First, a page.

Saturday, December 15, 2007

The Mitchell Report

So, who makes you angrier concerning release of the Mitchell Report on steroid use in baseball on Thursday?
The cheats themselves: the players? Most athletes will do just about anything to achieve a competitive advantage. We've certainly see that play out in professional cycling. I feel sorriest for the players who refused to cheat and break the law, who lost their job to another athlete taking performance enhancing drugs. But I believe in collective guilt, too. If you know someone is cheating, and you don't report it, then you're part of the problem. Judge Landis had it right on that account with the Black Sox Scandal.
The owners? I have a particular anger with them, for they surely knew what was going on but chose to profit by it. Every time baseball has had a problem, whether it be the Black Sox Scandal or the Great Depression or the work stoppage a dozen years ago, baseball has used the home run to bring the fans back to the ballpark.
So, should we be angry with ourselves for turning our heads away from what was so obvious in front of us because we like -- demand -- home runs? Personally, I'd rather see Sandy Koufax pitch off a mound that was six inches higher 50 years ago and win a game 1-0. Home runs down excite me. Performance does. But fans love the moment, and the home run has always been THE moment in a baseball game.

I couldn't begin to list all the excellent columns and stories about this shame on the game, but you can read the Mitchell Report yourself and take advantage of a searchable database to access specific sections. The New York Times has an excellent multimedia graphic on the named players.

Here are a few columns I highly recommend (Comm371 students are reminded that they must choose a sports columnist to follow throughout the semester):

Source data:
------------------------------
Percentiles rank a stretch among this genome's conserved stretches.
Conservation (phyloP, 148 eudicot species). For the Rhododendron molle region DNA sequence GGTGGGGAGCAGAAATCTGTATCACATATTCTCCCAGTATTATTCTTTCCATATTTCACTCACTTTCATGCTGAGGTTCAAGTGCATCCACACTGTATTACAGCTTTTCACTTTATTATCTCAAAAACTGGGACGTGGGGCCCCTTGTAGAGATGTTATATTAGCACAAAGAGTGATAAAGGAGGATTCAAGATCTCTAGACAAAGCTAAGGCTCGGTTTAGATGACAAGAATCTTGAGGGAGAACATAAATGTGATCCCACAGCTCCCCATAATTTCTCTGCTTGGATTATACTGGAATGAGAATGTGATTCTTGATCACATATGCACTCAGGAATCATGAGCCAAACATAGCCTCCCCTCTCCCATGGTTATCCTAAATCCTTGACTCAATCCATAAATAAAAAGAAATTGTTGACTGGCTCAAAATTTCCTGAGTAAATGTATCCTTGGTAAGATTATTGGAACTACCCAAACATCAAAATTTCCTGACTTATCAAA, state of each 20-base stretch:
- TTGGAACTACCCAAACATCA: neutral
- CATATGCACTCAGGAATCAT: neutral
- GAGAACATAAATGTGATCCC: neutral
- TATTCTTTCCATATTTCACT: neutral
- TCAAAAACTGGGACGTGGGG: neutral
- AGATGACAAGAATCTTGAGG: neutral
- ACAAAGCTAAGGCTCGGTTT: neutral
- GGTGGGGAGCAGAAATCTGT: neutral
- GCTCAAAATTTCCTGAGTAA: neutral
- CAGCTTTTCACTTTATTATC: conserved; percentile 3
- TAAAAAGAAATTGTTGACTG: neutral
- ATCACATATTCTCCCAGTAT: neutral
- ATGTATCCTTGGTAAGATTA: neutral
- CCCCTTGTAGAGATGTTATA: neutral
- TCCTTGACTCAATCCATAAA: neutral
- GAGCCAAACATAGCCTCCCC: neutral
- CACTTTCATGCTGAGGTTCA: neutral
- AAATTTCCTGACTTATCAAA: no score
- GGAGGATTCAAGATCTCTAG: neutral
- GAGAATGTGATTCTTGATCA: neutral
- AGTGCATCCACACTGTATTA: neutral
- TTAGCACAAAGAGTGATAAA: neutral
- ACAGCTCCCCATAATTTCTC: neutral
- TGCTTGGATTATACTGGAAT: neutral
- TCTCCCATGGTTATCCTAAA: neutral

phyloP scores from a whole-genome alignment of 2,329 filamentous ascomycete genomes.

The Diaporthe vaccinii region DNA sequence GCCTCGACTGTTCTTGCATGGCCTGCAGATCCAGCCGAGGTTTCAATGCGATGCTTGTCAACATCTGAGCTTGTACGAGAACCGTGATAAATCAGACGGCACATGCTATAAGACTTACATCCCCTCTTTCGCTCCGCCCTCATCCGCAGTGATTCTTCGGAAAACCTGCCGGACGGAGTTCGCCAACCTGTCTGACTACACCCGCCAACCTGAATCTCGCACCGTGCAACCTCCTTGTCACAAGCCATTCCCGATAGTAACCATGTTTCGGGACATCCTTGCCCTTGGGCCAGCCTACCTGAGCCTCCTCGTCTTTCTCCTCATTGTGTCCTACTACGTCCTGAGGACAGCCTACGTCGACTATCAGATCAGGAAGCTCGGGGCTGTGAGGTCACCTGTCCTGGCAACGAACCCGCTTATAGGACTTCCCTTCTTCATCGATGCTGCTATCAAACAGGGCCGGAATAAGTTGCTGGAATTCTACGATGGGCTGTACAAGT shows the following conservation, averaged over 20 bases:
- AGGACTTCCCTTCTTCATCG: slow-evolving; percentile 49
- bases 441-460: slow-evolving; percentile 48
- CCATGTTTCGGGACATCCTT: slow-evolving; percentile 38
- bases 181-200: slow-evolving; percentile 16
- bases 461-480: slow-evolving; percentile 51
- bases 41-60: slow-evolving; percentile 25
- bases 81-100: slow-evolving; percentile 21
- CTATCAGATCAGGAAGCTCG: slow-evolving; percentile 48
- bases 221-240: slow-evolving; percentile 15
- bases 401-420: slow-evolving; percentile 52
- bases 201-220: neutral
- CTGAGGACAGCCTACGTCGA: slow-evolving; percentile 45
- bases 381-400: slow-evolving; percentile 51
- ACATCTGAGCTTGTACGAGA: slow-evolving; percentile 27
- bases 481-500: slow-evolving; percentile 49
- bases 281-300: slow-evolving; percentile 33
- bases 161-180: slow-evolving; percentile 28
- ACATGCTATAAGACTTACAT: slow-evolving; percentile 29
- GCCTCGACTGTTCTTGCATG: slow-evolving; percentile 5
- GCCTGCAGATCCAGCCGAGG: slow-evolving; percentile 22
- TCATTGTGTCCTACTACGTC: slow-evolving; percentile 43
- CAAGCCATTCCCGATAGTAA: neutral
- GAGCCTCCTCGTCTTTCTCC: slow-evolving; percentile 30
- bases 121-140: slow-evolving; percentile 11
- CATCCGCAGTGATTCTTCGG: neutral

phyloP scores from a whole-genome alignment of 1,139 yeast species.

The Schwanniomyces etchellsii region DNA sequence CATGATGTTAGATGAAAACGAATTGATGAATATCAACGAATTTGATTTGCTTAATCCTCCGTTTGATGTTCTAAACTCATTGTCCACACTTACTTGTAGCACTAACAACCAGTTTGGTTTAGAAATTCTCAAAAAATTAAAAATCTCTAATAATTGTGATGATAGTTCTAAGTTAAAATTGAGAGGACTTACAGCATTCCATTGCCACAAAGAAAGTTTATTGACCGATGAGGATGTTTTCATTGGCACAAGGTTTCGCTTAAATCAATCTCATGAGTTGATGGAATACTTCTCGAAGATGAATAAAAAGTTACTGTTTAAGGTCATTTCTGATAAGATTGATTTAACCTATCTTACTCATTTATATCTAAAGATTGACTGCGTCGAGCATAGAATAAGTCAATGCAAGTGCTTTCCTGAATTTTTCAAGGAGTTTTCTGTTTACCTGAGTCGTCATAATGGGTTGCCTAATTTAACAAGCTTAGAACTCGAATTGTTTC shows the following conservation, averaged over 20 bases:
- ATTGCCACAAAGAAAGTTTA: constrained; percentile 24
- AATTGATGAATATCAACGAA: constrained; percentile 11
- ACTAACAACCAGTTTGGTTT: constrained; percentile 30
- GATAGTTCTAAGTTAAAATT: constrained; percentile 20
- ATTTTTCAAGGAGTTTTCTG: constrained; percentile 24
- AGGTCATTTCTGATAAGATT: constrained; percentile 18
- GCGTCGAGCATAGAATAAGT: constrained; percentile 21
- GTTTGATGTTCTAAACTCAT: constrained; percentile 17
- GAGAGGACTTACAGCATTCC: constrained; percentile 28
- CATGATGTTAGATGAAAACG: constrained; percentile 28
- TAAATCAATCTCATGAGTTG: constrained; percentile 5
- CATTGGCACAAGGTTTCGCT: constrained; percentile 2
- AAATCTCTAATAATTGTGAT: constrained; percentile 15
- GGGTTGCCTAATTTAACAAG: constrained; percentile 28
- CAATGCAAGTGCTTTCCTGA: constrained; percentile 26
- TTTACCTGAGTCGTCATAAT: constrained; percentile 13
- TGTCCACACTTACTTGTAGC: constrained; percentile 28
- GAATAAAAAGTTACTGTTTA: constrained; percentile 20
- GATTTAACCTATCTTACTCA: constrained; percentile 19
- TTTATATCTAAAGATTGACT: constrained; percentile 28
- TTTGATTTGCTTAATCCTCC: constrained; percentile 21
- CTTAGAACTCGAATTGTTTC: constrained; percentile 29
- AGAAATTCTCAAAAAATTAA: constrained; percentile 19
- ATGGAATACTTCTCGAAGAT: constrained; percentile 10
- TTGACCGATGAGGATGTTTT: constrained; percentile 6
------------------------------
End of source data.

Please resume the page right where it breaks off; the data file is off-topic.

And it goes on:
-- Tom Boswell of the WashPost: The Rocket's Descent
-- Jason Stark of ESPN: Many Legacies Will Be Tarnished Forever
-- Mitch Albom of the Detroit Free Press: Baseball's Culture of Steroids
-- Harvey Araton of the NYTimes: All-Juice Team Has Finally Found Its Ace: Clemens
-- William Rhoden of the NYTimes: Steroid Era Is No Longer Only About Bonds
-- Joe Posnanski of the KCStar: Steroid Report Conclusion Obvious, Aftermatch Uncertain

4 comments:

JohnMarcario said...

One can only hope these players take the lead of Gary Bennett, and admit they used steroids, made a mistake, and won't do it again. Those players I can forgive, although I still don't think they should touch the Hall of Fame.

My problem comes with players like Bonds and Clemens. They deny doing anything wrong, despite drastic evidence to show they were juicing.

If Roger Maris, who did everything the right way, is not in the hall, how can you put a proven cheat in there?

Tour of '03 (Steve Klein) said...

Roger Maris smoked!
Otherwise, he was a pretty good guy.
Thanks for chiming in, John.

jeremy cothran said...

John, I hope you're not serious when you say Roger Maris should be in the Hall of Fame...

Outside of 1961 (.269, 61 HR & 142 RBI), Maris had just two other seasons where he hit over 30 homers (60 and 62). He won the MVP twice, but there was never another year in his 12 year career in which he could be defined as one of the best players at his position, or in the game.

I was at the Mitchell Report proceedings last week in NYC. In my opinion, it's only the tip of the iceberg. But I believe the report really forces the union's hands in terms of improving the drug testing policy.

Mike Coppinger said...

In the end, this is Major League Baseball's fault, and the finger pointing should start with Commisioner Bud Selig and union head Donald Fehr. Baseball didn't have a stringent testing program for a long time. General managers and managers alike, knew they players were juicing and choice to turn a blind eye.

Of course, I blame the players as well, as they ultimately made the mistake, but as Bill Simmons put it, if someone told you, you could take something, that would allow to do your job five times better, make fives time as much money, and have no consequences, wouldn't you do it? There should have and now there needs to be, zero tolerance for the use of performance enhancing drugs in the MLB.